Bernd Schmitt and Alex Simonson, two leading experts in the emerging field of identity management, offer clear guidelines for harnessing a company's total aesthetic output -- its "look and feel" -- to provide a vital competitive advantage. Going beyond standard traditional approaches on branding, this fascinating book is the first to combine branding, identity, and image and to show how aesthetics can be managed through logos, brochures, packages, and advertisements, as well as sounds, scents, and lighting, to sell "the memorable experience." The authors explore what makes a corporate or brand identity irresistible, what styles and themes are crucial for different contexts, and what meanings certain visual symbols convey. Any person in any organization in any industry can benefit from employing the tools of "marketing aesthetics."
Schmitt and Simonson describe how a firm can use these tools strategically to create a variety of sensory experiences that will (1) ensure customer satisfaction and loyalty; (2) sustain lasting customer impressions about a brand's or organization's special personality; (3) permit premium pricing; (4) provide legal "trade dress" protection from competitive attacks; (5) lower costs and raise productivity; and (6) most importantly, create irresistible appeal. The authors show how to manage identity globally and how to develop aesthetically pleasing retail spaces and environments. They also address the newly emergent topic of how to manage corporate and brand identity on the Internet. Supporting their thesis with numerous real-world success stories such as Absolut Vodka, Nike, the Gap, Cathay Pacific Airlines, Starbucks, the New Beetle Website, and Lego, the authors explain how actual companies have developed, refined, and maintained distinct corporate identities that set them apart from competitors.
Read an Excerpt
Aesthetics. From the moment we wake to the end of each working day we are dazzled by what we see, hear, taste, smell, and feel. Our personal tastes guide our decisions in choosing our neighborhoods, decorating our homes, selecting our clothing, picking our appliances, and buying our cars.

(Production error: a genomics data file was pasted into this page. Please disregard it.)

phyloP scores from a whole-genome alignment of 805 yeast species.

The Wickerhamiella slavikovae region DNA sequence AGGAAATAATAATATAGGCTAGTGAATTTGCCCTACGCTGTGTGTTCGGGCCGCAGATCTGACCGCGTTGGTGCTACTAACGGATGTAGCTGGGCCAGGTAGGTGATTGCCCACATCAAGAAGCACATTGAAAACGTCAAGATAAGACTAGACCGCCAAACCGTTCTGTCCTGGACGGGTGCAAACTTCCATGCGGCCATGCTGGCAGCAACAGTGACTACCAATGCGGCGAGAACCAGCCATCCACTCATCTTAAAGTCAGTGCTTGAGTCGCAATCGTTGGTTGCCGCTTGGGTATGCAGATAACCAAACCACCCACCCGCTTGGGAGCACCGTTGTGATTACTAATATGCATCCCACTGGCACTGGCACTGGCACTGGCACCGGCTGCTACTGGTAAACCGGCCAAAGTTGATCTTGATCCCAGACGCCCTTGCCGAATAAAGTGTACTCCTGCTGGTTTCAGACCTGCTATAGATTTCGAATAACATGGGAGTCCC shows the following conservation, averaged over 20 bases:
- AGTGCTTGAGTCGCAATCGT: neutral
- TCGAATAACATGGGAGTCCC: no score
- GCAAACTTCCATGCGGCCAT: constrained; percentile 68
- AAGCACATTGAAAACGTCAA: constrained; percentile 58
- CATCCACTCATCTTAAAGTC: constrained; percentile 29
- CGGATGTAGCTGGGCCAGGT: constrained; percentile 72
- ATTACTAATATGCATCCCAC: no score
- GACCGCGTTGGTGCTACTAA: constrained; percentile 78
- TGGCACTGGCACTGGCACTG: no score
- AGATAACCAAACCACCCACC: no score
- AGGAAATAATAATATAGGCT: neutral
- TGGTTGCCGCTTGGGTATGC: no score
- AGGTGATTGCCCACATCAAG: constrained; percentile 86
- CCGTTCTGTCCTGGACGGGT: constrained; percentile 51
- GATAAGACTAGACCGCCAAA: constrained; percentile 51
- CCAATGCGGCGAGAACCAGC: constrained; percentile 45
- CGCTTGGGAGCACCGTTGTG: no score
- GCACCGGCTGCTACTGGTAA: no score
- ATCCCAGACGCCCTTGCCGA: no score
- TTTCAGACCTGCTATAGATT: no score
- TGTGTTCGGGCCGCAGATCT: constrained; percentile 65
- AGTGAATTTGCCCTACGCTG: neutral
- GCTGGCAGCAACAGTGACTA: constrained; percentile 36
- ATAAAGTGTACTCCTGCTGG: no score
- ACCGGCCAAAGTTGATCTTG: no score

But many managers and marketers have forgotten what provides value to customers; what truly satisfies customers; what turns them on. Business has been preoccupied with "quality function deployment" and "activity-based accounting," "business process reengineering" and "cost savings," "defining core... see more
Reading Group Guide
1. What aesthetics does your organization currently use and how is it manifested?
- Identify the key identity elements of the organization
- Identify styles and themes embodied in them
- What are the desired expressions and what impressions do they create?
2. What type of identity does your organization use (monolithic, branded, or endorsed). Should this structure be changed in order to better leverage your identity? How?
3. What are the bottom line business effects being created by your identity?
- Identify different target audiences for various identity elements
- Estimate or examine potential consumer reactions to these identity elements across and within the identified segments/markets
- Identify manifested weaknesses in business opportunities due to neglect of aesthetics and identity management.
4. What is the aesthetic image or identity you desire to convey, how and why?
- Identify/isolate key themes of your organization
- Determine styles to accompany various themes
- Decide best on which identity elements need change and how to integrate the identity across the various elements and target markets
5. What nonconventional ways can you use to strengthen your identity?
- Identify leading aesthetics across numerous industries.
- Determine how your organization can gain awareness, interest, and increase market share b